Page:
No More Boring Case Histories!
The tired-but-true approach to telling a company success story:
One of the most important ways to build credibility with a new prospect is through your company’s success story. However, many success stories are more like success reports. They often consist of a general set of boilerplate facts. These facts may enhance your company’s credibility, even impress your prospect. But unless they get that prospect to feel some desire or think, “I need that,” little else is accomplished.
Here’s an all-too-familiar, tired-but-true success story formula that often serves as the scaffolding for a success story.
•State The Problem: i.e. “Life Charities was having a difficult time generating donations”
•State The Solution: i.e. “We helped them increase their donations through a uniquely car donation program we created and implemented for them.”
•Show Measurable Results. i.e Life Charities increased their donations 3-fold in one year. ”
If you’ve ever watched a replay of a sporting event or a previously seen movie, you certainly aren’t watching it for the surprise outcome. It’s the same with your company’s success stories. As soon as you begin to demonstrate your company’s accomplishments, your audience already knows that your story is going to have a happy ending. Consequently, the better way to hold their interest is by showing them how certain events led to success while making certain that they see how your success has relevance to their needs.
The 3R’s Approach To Delivering A Powerful Success Story
Using the 3-R’s approach to telling a success story will help you engage your audience far better than the standard problem, solution, results triumvirate.
The three R’s stand for Relate, Rescue, and Resolve. Here’s how to put them to work:
It is critical that you draw parallels between the problem you solved and the problem or problems that your prospect is experiencing. Success stories are only as effective as your audience’s ability to relate to them. Don’t do this and your presentation will be little more than an invitation to mentally check out. It is almost better to have no success story at all than to have one that has nothing to do with your prospect’s situation.
Don’t leave it up to your prospect to find relevance. Chances are, the won’t. Instead, be able to use language like “similar to what you are currently experiencing,” or just like you…..” Keep in mind that “You” is the most important word in any presentation.
You’ll gain points by having equipped yourself with facts about your prospect’s current problem, but you could blow-up your entire presentation with a set of wrong facts or worse yet, faulty assumptions. Just make sure you’ve done your homework.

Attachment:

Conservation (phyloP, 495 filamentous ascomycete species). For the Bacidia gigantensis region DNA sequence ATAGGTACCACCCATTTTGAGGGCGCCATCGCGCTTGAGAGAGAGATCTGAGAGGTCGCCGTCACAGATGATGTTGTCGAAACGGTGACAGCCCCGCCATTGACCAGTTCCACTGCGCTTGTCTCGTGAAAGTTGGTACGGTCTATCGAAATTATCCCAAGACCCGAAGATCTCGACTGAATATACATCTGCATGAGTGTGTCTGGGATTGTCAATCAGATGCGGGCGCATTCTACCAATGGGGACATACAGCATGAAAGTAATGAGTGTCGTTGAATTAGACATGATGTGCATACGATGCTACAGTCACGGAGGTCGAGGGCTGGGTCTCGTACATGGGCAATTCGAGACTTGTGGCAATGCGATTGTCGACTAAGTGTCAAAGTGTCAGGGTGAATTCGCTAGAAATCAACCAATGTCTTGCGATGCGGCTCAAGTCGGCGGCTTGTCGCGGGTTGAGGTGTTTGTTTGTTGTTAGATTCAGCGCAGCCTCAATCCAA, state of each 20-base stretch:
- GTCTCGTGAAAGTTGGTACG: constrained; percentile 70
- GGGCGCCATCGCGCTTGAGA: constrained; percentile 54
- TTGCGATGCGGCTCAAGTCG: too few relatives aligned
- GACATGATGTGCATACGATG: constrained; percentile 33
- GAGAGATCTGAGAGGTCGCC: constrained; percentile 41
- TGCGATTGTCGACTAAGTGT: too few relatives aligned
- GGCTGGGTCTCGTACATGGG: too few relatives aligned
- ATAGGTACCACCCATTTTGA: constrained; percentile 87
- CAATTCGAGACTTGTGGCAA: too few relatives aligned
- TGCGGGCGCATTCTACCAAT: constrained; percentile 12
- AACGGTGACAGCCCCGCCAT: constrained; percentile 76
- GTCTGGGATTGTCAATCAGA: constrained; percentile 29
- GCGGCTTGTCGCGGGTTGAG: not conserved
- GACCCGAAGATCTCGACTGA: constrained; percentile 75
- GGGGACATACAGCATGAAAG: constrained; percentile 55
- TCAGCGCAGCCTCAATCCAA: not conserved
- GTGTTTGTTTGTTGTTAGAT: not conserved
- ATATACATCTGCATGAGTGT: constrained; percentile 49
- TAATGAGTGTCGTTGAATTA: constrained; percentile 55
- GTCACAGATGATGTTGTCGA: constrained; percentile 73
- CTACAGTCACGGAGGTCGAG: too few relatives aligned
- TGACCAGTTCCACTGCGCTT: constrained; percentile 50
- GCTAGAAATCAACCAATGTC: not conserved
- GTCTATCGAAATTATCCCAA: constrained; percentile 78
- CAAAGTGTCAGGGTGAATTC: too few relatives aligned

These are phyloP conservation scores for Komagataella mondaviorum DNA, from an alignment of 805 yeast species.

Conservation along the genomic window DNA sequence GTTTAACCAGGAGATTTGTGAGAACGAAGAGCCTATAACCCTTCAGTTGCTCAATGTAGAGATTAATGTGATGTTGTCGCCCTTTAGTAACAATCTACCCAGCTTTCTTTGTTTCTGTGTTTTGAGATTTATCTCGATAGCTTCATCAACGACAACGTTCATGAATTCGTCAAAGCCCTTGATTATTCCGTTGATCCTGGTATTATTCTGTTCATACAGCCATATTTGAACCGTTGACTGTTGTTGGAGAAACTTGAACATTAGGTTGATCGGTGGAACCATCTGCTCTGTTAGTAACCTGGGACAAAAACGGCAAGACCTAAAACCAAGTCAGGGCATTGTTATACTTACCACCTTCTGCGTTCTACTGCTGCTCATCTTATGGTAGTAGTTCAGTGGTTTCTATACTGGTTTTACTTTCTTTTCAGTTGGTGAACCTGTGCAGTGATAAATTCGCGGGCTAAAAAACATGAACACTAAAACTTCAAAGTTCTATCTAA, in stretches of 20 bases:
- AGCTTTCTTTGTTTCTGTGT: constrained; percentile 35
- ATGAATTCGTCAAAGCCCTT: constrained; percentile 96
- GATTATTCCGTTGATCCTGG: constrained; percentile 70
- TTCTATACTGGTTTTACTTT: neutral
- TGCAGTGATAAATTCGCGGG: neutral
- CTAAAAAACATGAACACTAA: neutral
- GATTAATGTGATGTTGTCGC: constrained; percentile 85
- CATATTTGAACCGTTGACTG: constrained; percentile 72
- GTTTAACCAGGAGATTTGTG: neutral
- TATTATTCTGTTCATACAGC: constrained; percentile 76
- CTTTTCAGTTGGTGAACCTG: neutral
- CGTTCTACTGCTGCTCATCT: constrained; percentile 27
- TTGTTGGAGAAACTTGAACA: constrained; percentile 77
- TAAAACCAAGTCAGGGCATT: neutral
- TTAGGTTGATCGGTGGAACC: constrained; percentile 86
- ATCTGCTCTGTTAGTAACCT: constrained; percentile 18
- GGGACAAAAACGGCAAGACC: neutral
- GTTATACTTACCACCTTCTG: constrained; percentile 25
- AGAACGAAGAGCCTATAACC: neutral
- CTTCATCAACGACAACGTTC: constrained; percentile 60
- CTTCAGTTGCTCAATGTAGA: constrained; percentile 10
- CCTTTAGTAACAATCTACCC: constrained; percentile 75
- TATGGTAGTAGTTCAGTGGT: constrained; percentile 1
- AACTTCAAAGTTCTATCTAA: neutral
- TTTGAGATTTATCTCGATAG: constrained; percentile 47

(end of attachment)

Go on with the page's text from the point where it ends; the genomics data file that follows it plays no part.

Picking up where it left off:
Additionally, don’t make the company you worked with the centerpiece of your story. People relate to people more than they relate to companies. ABC Lugnuts Inc. may have had a problem, but talk more about Mr. Lugnuts. Talk about what he was experiencing and how he felt being faced with a problem that your audience is familiar with. Perhaps Mr. Lugnuts was frustrated with what had been tried in the past? Perhaps he was perplexed, confused, or convinced that there was just no workable solution to his problem. Get your audience to relate to feelings, not just facts.
And whatever you do, don’t gloss over the problem. One of the reasons stories are more interesting than reports is that they are comprised of interesting and identifiable conflicts. Do what you can to help your prospect feel the pain that the protagonist of your story was experiencing. There’s no need for big drama; you needn’t go overboard. Your audience does not have the time nor the patience for a sideshow. A question like “Have you ever experienced a 20% drop in sales over the course of a month,?” can do as much to set up an identifiable conflict than a short novel. If your prospect answers yes, they know the pain. If they answer no, help them imagine what that pain feels like.
The Rescue is the “something happened” part of the story and it is often the part of most success stories that gets short shrift. Yet, it is where most of the magic exists. I once heard it said that this is where your audience should hear angels singing in the background.
The “something happened” part of your success story could be a discovery, an insight, or some other event that lead to the result. It is the part of your story that provides best opportunity for your audience to see how you think. Skip through your success story without talking much about the rescue, and the only thing your audience will hear may be thoughts wishing you were done.
Instead of jumping right into a description of your solution to a given problem, tell your audience how you got there. Bring them to the doorstep of your “aha” moment. However, do maintain a sense of humility. It’s better to say something like, “after struggling with this a bit, it suddenly dawned on me,” than “the solution should have been obvious to anyone paying attention.”
If you can, use dialogue. Nothing makes a story more interesting than dialogue. “I talked with his people and that helped me to more clearly see his problem,” pales in comparison to, “I looked at him and said, “Mr. Lugnuts, I talked with your people. And I think you’re going to be surprised at what I found out.” One of the reasons dialogue works it that it helps audiences see events unfolding in their their heads.
Measurable results are the best results to provide. But don’t limit yourself to facts and data. Feelings are just as important. Go beyond the numbers to explain the long-term effect your solution had on sentiments that were felt by the person you were helping. It could be a new sense of optimism, excitement, or less burden. Help you audience know they will feel the same way.